The Tour de France is now scheduled from August 29 to September 20. Many races leading up to the Tour will not be on the calendar, assuming the French tour can continue. “I am convinced that other riders will come forward,” says Pauwels. “You have to bridge this entire period. It is a very long winter, that’s how you should look at it.”

Pauwels’ main goal this year was the Tour, followed by the Vuelta. “We have yet to discuss that, but I think that combination can be done now. Tour and Giro or Giro and Vuelta, that does not work.”

Serge Pauwels leading De Panne:

Wout van Aert Plans a Busy Autumn
When eventually racing gets underway this year, it promises to be a busy time for Wout van Aert. The Jumbo-Visma rider considers starting the cyclocross season without a break after the Tour and the Classics.

“I had two big goals – the spring Classics and the Tour – and they are both still there. I am very happy,” said Van Aert to Het Laatste Nieuws. “For me personally, there is only one major drawback: the World championship time trial coincides with the end of the Tour. For the pure time trialists, the World championships may be more important, but for me the Tour is not a race where you just get off. Certainly not in my case. I want to finish it once.”

So, there will probably be no place for him in the World time trial World championships. “But I’m already looking forward to the Tour. We try to win it with the team. We have the riders for it. I am very proud to belong to that group. I assume that the selection will remain as planned.”

After the Tour he focuses on the Classics and only then will he think about the cyclocross season. “I made the choice to ride Classics a few years ago and made it my goal to try and win them. Then you should not miss an opportunity. I think there will still be time to race afterwards. The road season will be much shorter this year than usual: I have not looked at it in detail yet, but I suspect that I will not need a break after the road season and will be able to go immediately into cross.”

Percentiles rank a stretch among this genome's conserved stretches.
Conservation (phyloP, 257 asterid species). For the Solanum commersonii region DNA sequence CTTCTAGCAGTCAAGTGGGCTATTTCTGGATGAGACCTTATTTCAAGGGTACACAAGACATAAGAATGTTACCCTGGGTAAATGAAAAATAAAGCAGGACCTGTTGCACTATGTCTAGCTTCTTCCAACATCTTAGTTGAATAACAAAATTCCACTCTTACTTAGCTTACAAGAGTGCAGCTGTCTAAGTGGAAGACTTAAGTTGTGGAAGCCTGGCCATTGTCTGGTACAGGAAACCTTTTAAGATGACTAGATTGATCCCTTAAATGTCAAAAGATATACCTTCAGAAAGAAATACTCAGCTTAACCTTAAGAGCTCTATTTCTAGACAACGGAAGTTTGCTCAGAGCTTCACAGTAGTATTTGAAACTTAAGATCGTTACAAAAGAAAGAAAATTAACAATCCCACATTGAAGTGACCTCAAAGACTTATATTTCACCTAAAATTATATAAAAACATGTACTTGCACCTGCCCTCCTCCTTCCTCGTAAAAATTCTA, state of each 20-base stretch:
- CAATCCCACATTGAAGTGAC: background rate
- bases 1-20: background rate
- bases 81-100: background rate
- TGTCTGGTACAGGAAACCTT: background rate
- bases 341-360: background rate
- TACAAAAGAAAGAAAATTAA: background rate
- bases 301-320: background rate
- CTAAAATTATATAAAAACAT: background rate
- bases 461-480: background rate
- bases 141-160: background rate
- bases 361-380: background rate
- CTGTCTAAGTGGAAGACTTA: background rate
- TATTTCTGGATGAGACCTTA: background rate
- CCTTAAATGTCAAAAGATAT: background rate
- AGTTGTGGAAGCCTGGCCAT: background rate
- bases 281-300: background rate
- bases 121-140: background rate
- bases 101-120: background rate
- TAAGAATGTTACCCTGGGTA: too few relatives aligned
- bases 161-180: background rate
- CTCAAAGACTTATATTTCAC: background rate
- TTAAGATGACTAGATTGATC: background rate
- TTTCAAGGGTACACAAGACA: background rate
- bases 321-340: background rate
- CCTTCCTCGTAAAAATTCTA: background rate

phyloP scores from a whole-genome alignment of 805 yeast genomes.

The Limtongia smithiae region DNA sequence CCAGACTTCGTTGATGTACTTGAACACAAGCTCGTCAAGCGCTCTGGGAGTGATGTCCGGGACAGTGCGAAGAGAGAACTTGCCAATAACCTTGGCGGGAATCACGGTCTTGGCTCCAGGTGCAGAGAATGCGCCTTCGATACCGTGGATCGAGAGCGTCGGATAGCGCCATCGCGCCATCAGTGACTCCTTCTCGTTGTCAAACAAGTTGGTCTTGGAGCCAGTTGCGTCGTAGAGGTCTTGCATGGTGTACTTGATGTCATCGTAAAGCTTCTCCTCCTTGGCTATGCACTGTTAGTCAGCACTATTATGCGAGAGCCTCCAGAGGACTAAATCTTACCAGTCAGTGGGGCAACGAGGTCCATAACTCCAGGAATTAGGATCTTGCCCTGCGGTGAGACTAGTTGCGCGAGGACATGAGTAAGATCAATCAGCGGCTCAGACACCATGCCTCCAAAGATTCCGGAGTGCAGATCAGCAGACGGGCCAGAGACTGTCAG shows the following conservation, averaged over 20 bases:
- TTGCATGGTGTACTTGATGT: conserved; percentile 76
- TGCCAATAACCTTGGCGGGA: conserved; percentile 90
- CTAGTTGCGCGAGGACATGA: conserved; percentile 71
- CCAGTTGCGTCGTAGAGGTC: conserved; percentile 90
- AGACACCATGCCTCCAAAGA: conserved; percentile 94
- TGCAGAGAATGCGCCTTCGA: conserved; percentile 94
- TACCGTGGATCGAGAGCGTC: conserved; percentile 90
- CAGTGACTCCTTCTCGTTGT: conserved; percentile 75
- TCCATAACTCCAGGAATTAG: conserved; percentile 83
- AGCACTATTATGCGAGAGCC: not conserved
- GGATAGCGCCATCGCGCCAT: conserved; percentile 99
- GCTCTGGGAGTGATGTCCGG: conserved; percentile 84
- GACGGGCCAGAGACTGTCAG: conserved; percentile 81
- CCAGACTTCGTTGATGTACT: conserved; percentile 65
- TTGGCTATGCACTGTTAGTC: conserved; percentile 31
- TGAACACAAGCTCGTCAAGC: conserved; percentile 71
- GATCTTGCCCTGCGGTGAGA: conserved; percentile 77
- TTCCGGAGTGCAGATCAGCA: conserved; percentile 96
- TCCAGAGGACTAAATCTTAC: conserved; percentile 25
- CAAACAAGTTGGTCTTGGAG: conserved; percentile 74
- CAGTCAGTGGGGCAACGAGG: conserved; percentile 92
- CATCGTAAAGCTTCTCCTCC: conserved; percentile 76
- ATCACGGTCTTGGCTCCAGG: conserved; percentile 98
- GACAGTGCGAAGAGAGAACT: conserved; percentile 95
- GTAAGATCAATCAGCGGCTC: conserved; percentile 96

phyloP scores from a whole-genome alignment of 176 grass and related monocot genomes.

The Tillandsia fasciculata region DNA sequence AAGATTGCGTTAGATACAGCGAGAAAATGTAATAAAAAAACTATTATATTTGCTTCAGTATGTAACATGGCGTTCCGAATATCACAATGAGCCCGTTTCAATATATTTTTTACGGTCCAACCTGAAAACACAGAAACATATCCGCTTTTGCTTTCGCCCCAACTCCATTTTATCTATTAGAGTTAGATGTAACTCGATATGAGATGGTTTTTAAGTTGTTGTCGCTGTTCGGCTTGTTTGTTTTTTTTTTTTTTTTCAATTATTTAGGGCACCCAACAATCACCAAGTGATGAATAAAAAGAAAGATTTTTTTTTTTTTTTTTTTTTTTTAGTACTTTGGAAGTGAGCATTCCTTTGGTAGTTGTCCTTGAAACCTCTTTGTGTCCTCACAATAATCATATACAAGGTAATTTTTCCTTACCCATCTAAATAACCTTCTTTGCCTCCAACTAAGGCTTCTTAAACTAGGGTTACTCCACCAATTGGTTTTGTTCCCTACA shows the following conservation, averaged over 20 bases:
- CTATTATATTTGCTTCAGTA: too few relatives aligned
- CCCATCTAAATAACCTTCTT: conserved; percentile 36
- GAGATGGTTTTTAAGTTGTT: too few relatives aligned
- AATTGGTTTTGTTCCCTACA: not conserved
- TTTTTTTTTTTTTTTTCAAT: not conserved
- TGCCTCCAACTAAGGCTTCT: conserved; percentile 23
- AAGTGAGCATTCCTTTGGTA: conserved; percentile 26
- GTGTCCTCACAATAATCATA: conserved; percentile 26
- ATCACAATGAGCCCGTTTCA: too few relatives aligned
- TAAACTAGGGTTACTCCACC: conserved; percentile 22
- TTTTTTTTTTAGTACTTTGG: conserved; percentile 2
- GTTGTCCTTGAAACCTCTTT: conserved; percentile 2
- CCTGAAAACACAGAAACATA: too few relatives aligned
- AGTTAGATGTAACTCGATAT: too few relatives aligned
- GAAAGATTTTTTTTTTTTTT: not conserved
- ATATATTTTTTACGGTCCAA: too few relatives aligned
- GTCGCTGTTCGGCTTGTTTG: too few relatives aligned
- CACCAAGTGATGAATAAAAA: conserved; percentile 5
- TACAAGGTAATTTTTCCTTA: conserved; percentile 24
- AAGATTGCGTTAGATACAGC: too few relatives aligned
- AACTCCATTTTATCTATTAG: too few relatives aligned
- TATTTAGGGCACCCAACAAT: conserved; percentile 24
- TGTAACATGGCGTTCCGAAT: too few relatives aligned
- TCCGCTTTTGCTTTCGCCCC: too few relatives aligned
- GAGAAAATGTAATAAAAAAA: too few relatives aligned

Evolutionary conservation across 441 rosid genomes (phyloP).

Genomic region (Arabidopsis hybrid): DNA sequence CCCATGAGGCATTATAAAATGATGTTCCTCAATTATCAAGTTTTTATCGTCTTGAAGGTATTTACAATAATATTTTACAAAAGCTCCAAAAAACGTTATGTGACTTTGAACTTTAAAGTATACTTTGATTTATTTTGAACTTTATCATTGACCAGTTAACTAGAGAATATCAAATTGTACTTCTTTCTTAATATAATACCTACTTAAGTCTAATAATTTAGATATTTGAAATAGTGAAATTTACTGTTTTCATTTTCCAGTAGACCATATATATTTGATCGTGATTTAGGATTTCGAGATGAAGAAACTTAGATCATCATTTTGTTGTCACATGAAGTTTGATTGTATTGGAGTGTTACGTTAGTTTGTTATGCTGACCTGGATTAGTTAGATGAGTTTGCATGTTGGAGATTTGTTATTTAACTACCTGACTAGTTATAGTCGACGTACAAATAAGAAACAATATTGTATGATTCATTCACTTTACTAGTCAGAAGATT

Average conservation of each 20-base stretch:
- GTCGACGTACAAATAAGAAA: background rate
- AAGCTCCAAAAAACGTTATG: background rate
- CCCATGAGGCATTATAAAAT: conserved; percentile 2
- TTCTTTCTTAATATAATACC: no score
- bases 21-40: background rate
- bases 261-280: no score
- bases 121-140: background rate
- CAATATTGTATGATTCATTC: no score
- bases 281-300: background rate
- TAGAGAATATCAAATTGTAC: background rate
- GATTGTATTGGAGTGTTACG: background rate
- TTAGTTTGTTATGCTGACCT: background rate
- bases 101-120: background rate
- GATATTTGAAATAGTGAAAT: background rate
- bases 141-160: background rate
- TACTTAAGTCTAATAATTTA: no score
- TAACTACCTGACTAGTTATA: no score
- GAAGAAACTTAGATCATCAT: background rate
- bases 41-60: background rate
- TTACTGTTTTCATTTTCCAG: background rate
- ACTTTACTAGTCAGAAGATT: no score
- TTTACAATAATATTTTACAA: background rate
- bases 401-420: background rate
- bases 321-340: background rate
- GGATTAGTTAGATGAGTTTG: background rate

Van Aert in the Omloop Het Nieuwsblad:

Tiesj Benoot: “We can’t race until Christmas, can we?”
“It is good to now have certainty or some sort of guidance,” said Tiesj Benoot about the new UCI calendar. “But there are still question marks: will the Tour continue effectively and what about the other races? We can’t race until Christmas, can we?”

Stage win and second in the final classification of Paris-Nice. Tiesj Benoot was in top form when the coronavirus paralysed the world, including cycling. With the new date already known for the Tour de France and other races, he has another goal, he told Sporza.

But Benoot also has questions: “If we also have to get a full Giro and Vuelta after the Tour and the World championships, it will almost be racing until Christmas. You can’t organise a big lap in November and expect the riders to start their season again in January?”

Perhaps Benoot will contest the Tour de France as planned. “I am also looking forward to the Tour of Flanders, but then I hope it is with a full field of participants and not a watered down version.” Who will have an advantage in the Tour is difficult to say. “I am someone who performs well after a long training period. This year the Omloop was my first race and I was immediately good. Now perhaps other relationships will surface.”

Tiesj Benoot’s stage win in Paris-Nice 2020:

Romain Bardet for the Tour
AG2R-La Mondiale team leader Romain Bardet had set his sights on the Giro d’Italia before the start of the season. Now that the reformed calendar is known, the Frenchman has changed his mind. “I’m not going to wait at home in September,” he announced.

Bardet has been having a hard time: “Some mornings you really didn’t know why you get on your bike. I know, that is by no means the biggest problem of our society at the moment, but it is certainly a boost that the date has come for the restart of the season and that we can plan again. A top athlete needs goals.”